The whitepaper can also be accessed from SalesTaxSupport.com’s whitepaper press announcement, which can be viewed by clicking here -> PRWeb Press Release. (For those of you viewing this blog post from your smartphone or other device, note that the download link opens as a .pdf whether it's accessed via the SalesTaxSupport.com synopsis or the PRWeb Press Release)

At the end of the whitepaper, you’ll also find an RSS link and directions on how to subscribe to my updates on the three federal proposals.

By the way, the whitepaper is free and can be downloaded easily (you won’t be required to provide any additional information to access it).  And if you’re interested in sharing or quoting from the whitepaper, we’ve allowed readers to be able to share or quote with appropriate permissions and/or attributions. (See the whitepaper's Table of Contents page for permission to reprint and attribution requirements for quoting from the whitepaper.)

I hope you’ll find the whitepaper communicates this confusing topic in an easy to understand fashion and that it contains relevant and useful information.  If you’re interested in leaving a question or comment about the whitepaper, please feel free to do leave a comment here at The State and Local Tax “Buzz” or at the SalesTaxSupport.com site.

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Want to read more about the three federal “internet sales tax” proposals? Below is a listing of the various posts I've written on the federal proposals, including on which site they appeared and the date they were published.  You can click on any post title below to see, read and/or print that particular post (each opens as a new window).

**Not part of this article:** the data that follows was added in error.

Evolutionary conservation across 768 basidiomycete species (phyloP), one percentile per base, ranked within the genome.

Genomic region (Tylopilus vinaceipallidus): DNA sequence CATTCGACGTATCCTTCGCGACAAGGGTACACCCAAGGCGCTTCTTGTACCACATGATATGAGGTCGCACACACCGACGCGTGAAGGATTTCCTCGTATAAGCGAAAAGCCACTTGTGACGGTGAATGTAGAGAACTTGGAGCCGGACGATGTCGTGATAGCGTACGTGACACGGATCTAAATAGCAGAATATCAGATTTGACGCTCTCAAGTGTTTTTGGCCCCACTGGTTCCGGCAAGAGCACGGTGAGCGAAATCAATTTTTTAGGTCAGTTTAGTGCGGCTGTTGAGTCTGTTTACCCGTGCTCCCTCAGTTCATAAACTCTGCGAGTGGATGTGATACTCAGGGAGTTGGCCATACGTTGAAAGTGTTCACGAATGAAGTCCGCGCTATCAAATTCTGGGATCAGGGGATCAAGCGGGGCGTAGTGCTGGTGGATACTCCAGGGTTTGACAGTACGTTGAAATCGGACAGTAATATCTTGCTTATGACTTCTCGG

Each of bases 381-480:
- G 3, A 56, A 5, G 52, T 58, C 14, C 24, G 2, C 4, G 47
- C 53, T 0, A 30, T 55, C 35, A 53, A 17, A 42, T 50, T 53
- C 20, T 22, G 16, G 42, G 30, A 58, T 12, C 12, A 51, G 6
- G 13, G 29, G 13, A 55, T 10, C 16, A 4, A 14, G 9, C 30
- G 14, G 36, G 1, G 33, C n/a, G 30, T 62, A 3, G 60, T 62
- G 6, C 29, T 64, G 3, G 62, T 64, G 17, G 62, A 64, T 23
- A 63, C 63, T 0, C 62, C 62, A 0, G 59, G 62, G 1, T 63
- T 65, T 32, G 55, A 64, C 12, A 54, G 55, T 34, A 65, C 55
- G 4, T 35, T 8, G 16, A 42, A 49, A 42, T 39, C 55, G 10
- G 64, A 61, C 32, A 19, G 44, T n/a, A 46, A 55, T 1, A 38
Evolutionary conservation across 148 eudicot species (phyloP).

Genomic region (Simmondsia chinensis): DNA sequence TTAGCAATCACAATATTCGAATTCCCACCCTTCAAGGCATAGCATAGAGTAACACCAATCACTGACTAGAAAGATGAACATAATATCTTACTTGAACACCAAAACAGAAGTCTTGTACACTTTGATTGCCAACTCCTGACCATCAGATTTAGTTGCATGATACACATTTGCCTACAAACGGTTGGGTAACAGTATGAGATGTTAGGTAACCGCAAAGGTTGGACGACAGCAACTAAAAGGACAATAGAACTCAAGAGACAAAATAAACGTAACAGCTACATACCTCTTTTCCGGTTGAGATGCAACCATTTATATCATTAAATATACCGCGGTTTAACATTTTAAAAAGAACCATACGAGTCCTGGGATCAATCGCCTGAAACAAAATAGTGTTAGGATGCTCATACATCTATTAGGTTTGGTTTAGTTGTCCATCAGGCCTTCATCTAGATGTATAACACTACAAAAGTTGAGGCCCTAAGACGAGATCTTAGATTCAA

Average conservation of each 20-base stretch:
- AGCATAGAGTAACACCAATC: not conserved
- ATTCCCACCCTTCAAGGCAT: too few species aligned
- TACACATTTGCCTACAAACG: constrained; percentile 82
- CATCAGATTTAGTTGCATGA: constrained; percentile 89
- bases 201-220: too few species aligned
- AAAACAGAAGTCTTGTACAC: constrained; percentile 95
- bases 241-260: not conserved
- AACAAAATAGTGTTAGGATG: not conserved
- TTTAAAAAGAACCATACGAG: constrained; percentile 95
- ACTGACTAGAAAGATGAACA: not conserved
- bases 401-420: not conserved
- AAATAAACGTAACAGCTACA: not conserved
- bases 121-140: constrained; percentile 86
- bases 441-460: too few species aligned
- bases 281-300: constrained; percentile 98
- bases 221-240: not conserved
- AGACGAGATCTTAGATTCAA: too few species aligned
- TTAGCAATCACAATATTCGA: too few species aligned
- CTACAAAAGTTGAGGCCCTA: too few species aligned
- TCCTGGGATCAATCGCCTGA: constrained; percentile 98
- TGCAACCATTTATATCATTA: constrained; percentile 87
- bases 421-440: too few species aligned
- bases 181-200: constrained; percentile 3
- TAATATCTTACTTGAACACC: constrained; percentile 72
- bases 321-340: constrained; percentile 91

Also see the following "internet sales tax" related posts:



(For more about my contributions to SalesTaxSupport.com and AllBusiness.com, see my “Contributions to Other Blogs and Websites”.  There you'll find a complete listing of all my blog contributions to both sites, as well as my posts on State "Amazon" tax developments.)



Missed my last post? Catch it here: "Groupons, Sales Tax and More - The Issues Continue"
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Comments

Derek Hoffman said…
Great job keeping on top of this Sylvia! I heard someone today mention that I could buy something tax free if I go to Amazon.com and buy it. Ugh!
Derek, Thank you!! Your kind comment is greatly appreciated! As you know, I follow and report on "Amazon Law" and federal "internet sales tax" developments and in doing so, read everything I can on the topic. I'll not only read an article, but will very often read through readers comments and will often see many, many comments which support that too many people believe that their internet purchases are "tax free". We hear more and about the use tax now, but I'm convinced that many people still don't understand that if they make a purchase over the internet, and they're not charged sales tax (and they live in one of the 45 states that impose a sales tax or the District of Columbia), they are required to self-report and remit that use tax to their state.